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Fighting The World's Deadliest Diseases Requires More Than Just Money

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Prisca Mongouane, pictured lower right, is HIV positive and suffers from abdominal tuberculosis. She is a divorced mother of five children and lives in a camp for displaced people in Bangui, Central African Republic.

Visionary leadership, determination and global commitment have brought renewed momentum to the international fight against AIDS, tuberculosis (TB) and malaria, and some enormous achievements have been won: Millions of people once destined to die early deaths now lead meaningful and productive lives, relieved of the pain and agony they once experienced daily.

But the fight is far from over. Not only did more than one million people die from HIV/AIDS last year, but of the 36 million people infected with the virus, less than half had access to anti-retroviral treatment, the best and only real hope they have for a future.

Access to low-cost generic drugs must be improved.

Nearly 10 million people become infected with TB each year, and 1.5 million people die from it. And malaria, of which there are more than 200 million cases each year, continues to be a devastatingly effective killer, especially of children under the age of five -- 300,000 of whom died last year, representing close to 70 per cent of malaria deaths.

Political courage required

These grim numbers are a stark reminder that much work remains to be done. The progress already made against HIV, TB and malaria has shown that it is possible to overcome these health crises, and the UN's Sustainable Development Goals have set out the goal of ending all three diseases by 2030. But reaching that objective will require political will from the international leaders who will ultimately determine whether this fight is one we are committed to winning.

In a world where economic interests often contradict health needs, it will take much more than funding commitments to get ahead of these diseases. It will also require the political courage to dismantle the obstacles -- trade barriers, restricted research and lack of access to healthcare in neglected areas -- that remain in the way.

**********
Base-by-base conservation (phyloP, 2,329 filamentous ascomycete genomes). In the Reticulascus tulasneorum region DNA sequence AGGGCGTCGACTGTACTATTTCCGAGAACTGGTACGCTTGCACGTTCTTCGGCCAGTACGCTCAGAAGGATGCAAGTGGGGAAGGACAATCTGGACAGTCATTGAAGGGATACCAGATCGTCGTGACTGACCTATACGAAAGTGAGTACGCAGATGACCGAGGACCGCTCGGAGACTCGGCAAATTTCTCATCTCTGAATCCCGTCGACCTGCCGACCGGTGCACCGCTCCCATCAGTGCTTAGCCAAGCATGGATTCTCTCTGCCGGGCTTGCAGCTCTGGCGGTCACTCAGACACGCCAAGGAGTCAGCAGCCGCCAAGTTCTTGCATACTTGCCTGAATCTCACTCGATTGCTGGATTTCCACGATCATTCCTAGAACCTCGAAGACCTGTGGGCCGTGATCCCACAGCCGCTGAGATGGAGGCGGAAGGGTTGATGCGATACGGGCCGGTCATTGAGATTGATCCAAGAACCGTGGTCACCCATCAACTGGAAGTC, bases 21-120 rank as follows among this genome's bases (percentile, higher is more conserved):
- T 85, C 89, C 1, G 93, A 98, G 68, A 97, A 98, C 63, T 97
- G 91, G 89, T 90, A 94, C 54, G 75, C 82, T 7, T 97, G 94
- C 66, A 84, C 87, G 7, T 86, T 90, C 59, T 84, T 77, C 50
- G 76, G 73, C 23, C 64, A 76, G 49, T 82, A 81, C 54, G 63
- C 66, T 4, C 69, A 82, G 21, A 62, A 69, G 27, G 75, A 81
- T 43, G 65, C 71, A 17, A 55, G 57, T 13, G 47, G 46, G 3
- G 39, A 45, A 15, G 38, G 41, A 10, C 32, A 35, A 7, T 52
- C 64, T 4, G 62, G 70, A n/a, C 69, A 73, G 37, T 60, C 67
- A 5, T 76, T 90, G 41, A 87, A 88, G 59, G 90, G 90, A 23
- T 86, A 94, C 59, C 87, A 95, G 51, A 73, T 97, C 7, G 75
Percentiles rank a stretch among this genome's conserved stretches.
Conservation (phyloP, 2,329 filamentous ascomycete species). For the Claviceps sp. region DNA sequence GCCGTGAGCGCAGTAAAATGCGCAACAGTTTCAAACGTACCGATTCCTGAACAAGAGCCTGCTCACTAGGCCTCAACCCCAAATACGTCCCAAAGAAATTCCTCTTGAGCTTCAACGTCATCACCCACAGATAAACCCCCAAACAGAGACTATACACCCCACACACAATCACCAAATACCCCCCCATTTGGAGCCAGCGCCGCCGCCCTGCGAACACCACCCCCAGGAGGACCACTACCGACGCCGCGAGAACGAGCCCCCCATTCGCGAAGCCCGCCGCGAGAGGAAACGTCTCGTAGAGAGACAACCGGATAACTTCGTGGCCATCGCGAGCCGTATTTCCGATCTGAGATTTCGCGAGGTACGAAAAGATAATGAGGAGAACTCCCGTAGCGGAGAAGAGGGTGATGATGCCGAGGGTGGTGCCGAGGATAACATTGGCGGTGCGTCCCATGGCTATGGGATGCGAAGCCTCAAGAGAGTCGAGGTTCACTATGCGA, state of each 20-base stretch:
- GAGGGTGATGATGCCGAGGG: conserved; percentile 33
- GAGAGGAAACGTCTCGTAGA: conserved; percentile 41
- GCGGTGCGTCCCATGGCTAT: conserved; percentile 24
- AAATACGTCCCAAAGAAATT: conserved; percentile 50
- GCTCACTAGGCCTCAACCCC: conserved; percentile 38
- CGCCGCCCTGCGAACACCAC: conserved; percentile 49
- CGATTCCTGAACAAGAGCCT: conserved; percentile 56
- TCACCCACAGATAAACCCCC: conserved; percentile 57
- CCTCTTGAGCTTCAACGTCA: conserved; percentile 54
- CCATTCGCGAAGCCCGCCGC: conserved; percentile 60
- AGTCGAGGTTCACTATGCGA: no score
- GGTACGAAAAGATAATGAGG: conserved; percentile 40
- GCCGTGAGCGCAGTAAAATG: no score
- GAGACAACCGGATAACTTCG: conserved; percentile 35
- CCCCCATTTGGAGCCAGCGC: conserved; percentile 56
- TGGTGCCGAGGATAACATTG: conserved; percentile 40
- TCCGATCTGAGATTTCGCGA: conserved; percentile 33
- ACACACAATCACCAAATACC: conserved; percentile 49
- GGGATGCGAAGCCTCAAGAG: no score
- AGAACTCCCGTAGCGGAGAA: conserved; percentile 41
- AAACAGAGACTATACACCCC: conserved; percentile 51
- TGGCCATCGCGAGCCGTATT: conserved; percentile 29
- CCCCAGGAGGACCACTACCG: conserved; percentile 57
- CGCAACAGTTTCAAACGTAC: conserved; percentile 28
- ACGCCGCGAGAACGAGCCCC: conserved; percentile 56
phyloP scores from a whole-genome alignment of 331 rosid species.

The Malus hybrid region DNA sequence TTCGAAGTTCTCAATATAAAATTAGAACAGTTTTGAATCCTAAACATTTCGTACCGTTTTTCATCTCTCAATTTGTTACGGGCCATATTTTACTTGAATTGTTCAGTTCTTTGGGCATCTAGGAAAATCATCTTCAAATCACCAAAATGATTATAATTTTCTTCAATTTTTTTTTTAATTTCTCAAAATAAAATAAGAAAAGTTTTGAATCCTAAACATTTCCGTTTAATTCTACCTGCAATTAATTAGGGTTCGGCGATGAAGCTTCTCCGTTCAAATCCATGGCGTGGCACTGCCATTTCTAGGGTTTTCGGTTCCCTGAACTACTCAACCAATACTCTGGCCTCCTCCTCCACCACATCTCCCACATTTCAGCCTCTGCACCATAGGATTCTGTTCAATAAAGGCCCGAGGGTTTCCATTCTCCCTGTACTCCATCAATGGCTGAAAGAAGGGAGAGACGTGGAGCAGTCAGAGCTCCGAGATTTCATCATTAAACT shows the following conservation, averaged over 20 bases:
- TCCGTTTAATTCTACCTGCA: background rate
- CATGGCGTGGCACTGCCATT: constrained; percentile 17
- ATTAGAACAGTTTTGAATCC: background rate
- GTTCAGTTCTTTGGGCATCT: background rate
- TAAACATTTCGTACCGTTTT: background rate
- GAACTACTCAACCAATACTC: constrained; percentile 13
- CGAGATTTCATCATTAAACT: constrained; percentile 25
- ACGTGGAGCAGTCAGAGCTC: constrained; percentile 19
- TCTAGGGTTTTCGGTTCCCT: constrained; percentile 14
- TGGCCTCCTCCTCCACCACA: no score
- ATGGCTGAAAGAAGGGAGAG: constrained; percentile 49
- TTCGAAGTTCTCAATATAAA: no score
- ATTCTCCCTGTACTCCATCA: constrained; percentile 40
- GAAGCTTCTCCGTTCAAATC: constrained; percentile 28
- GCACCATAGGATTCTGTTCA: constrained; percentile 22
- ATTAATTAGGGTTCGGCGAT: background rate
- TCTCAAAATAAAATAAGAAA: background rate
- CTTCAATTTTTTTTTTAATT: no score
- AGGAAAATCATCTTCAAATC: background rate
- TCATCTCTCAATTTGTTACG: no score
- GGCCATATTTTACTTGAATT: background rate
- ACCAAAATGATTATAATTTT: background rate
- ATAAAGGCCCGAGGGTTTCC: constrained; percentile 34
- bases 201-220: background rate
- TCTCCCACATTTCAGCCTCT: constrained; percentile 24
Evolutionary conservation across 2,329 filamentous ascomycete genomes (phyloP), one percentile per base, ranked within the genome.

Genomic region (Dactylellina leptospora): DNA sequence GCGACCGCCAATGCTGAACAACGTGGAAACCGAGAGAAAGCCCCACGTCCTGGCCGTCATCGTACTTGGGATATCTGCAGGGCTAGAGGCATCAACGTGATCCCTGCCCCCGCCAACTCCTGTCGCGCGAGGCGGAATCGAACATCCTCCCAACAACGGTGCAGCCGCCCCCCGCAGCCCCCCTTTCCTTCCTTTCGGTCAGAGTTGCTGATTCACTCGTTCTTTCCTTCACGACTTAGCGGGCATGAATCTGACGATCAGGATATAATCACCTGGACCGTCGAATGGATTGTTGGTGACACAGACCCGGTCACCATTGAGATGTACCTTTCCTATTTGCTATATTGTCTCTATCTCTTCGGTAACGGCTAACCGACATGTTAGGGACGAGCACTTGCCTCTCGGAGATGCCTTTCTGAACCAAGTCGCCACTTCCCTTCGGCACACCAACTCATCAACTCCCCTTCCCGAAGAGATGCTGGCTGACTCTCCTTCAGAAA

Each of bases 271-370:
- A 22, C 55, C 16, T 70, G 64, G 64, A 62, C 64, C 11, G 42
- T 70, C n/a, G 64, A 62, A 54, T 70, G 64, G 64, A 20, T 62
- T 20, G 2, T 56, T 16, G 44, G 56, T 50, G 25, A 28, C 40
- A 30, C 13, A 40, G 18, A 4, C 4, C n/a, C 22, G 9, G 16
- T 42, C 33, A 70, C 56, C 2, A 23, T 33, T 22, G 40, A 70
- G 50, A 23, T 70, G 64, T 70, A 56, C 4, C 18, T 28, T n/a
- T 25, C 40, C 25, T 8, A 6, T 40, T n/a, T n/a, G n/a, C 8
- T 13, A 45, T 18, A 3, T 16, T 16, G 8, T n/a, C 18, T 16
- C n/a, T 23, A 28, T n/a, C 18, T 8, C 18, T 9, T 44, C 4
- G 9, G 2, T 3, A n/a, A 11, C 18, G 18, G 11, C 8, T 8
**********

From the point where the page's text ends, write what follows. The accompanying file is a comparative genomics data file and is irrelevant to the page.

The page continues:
Dollars are desperately needed to fight AIDS, TB and malaria, but they will not stretch very far if the international trade barriers that currently restrict access to essential medicines continue to prevent low-income people and countries from getting the treatments they need. Access to low-cost generic drugs must be improved. Second-line treatment for people with HIV/AIDS, for example, are already priced far out of reach of many patients in poor countries.

Improving access to lifesaving medicines will also require a new approach to medical research and development. Open-source discovery mechanisms that can launch new treatments for the benefit of public health, as well as increased cooperation on combination therapies, are essential if we are to make any kind of rapid headway against deadly diseases in low-income countries.

And no amount of funding, affordable medicines or medical advances will help turn the tide against killer diseases if we cannot ensure the delivery of health care in conflict zones and failed states. Millions of people remain cut off from even the most basic health care, as warring parties fail to protect hospitals and patients from military attacks and medical agencies struggle to access people isolated by conflict and violence.

In such environments, diseases can flourish -- not just AIDS, TB and malaria, but even those we once thought defeated: in Syria, in only a few short years, vaccine interruption caused by war has led to a resurgence of the once-eradicated polio virus.

An opportunity to rise to the occasion

If we are to make good on the progress we have already made, and want to stand any chance of saving more lives from the world's deadliest diseases, then the leadership, determination and commitment previously seen in the fight against AIDS, TB and malaria will have to be renewed and reinvigorated.

We must extend hope to the millions still suffering and dying from AIDS, TB and malaria.

Fortunately, this September offers leaders a chance to rise to the occasion, and to show that citizens of wealthy countries are not content to allow health crises to continue unabated simply because they mostly kill people in poorer places. Canada, moreover, has a unique opportunity to lead the way.

This weekend, representatives from around the world are gathering in Montreal to consider the next three years of funding for the Global Fund to Fight AIDS, Tuberculosis and Malaria (now known simply as the Global Fund), which is the primary mechanism through which international efforts against the spread of HIV/AIDS, TB and malaria are made possible.

Canada, as the host nation, has already signalled a welcome commitment to renewed funding. It also has a chance to lead by example, and to remind those working towards the UN's 2030 goals that a replenished Global Fund will be even more effective when the international community agrees to reduce trade barriers, increase access to lifesaving medicine and research, and ensure that patients everywhere can receive the treatment they need.

We must extend hope to the millions still suffering and dying from AIDS, TB and malaria. We have the power to do so. All we need is courage from global leaders to remove the obstacles standing in our way.

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